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Bake Off will be better on Channel 4

Stop all the clocks. The Great British Bake Off is moving to Channel 4. Co-hosts Sue Perkins and Mel Giedroyc have left the show. The nation’s most-loved, highest-rated TV show will never be the same again. Could this be 2016’s Top Gear? At least that was the reaction from fans that followed news the popular baking competition will no longer be broadcast on the BBC. Cue viewers likening Bake Off leaving the BBC to the UK leaving the EU (only worse), former contestants bewailing the “commercial
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A guide to social media for weddings guests this summer

Guests know what to expect of a traditional British wedding. Confetti will be thrown, the best man will give an amusing speech and a distant uncle will embarrass himself on the dancefloor. But in this era of smartphones, how wedding guests should behave on social media is less clear. Is it acceptable to Snapchat a selfie before the bride walks down the aisle? Is it respectful to post photographs to social media on the big day? Should you wait until the happy couple make their marriage “Facebook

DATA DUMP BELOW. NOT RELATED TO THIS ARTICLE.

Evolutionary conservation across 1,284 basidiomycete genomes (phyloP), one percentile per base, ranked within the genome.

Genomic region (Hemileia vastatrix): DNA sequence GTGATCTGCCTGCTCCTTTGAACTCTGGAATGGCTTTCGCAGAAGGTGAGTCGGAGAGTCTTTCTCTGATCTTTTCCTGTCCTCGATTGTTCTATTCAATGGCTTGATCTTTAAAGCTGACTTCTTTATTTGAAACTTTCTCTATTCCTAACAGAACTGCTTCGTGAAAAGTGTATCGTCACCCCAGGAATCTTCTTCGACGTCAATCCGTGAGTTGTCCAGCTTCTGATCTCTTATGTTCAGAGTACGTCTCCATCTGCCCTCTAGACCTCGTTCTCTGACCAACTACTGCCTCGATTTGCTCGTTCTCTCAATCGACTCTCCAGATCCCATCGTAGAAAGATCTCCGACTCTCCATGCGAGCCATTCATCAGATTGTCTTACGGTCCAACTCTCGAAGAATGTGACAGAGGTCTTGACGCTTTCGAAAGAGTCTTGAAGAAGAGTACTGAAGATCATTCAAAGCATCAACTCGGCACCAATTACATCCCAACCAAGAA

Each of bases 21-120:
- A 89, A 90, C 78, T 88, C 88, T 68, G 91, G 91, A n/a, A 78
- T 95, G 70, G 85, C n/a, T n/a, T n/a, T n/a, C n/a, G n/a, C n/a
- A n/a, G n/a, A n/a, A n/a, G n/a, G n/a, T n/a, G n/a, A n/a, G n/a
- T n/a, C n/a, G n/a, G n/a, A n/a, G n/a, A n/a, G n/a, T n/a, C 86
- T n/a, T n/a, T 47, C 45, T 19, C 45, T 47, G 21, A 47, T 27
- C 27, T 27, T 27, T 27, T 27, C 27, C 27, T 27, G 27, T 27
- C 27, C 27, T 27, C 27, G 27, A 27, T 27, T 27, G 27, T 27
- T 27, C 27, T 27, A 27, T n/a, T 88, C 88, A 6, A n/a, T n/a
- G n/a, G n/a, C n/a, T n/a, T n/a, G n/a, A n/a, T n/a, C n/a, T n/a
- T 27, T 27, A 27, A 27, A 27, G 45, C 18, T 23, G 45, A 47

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The real problem with Jack Wills

Jack Wills sells itself as a quintessentially British brand. Leaf through the clothing store’s catalogue or scroll through its Instagram feed and you will invariably see young, good looking models enjoying a spot of polo, cracking out the Pimms or having first class japes on the lawns of a stately home. But a raincloud has been cast over the wholesome British clothing line. Advertising watchdog ASA has banned an advert used in its spring catalogue on the grounds it was too “sexualised”. Said a
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I'm not ashamed that I buy all my clothes from M&S

I am not ashamed to say that I love the clothes at Marks & Spencer. That shouldn’t come as a surprise if I were a 47-year-old woman with two children, a dog and a people carrier, but I am a young person. I should be embarrassed to start every shopping trip on the shiny beige floors, but I’m not. Zara’s sizes are too petite, H&M fabrics wear out in the wash, and there is good reason why Topshop has earned the nickname “tight-shite”. M&S’s trading results always give the public an excuse to bash
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CIA live-tweeting bin Laden's death is social media at its crassest

Five years ago on 1 May Osama bin Laden was confronted and shot dead in Pakistan by a member of the US army. To mark May Day this year, the CIA live-tweeted the military raid as if it were happening in real time, complete with maps, diagrams and pictures of bin Laden’s compound. Public institutions are under increasing pressure to interact with their online communities. On this score – however distasteful the social media experiment was – the CIA succeeded. The post that read “3.39pm EDT – Usa